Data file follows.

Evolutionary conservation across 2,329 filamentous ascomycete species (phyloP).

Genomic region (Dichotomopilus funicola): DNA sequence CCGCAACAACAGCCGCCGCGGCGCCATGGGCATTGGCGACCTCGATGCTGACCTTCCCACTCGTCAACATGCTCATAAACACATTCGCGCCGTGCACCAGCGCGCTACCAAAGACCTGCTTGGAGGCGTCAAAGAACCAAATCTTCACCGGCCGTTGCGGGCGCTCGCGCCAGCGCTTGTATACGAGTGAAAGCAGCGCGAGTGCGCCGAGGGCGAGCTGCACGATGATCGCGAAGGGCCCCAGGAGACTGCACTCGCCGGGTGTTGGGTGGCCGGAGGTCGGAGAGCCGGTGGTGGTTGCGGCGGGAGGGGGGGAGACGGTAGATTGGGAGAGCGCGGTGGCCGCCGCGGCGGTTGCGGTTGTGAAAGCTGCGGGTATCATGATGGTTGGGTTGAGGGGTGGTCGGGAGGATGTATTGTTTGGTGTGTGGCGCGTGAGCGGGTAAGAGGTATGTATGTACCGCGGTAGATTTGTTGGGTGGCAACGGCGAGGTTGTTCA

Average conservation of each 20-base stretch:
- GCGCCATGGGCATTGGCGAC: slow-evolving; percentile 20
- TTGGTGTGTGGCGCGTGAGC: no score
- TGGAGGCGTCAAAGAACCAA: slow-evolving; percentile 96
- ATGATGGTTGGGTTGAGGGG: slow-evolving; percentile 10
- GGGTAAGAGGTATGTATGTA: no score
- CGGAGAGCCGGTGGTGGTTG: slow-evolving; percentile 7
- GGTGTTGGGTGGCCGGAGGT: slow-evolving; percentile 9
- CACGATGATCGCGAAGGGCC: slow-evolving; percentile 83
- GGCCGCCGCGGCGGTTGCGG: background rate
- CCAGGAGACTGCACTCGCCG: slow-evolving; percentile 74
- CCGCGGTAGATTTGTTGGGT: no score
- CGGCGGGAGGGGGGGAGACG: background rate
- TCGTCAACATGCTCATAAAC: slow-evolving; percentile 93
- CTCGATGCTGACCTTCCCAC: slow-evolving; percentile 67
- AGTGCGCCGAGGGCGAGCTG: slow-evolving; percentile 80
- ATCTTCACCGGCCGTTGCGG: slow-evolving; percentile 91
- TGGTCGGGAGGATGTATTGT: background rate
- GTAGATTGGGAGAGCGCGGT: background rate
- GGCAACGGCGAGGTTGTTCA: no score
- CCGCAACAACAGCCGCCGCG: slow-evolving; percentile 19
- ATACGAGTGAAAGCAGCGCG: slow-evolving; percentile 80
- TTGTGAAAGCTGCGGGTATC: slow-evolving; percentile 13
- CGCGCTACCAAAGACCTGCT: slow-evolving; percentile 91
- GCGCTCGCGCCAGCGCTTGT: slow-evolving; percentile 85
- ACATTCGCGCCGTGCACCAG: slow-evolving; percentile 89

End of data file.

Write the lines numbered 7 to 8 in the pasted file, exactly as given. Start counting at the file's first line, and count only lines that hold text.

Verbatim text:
- ATGATGGTTGGGTTGAGGGG: slow-evolving; percentile 10
- GGGTAAGAGGTATGTATGTA: no score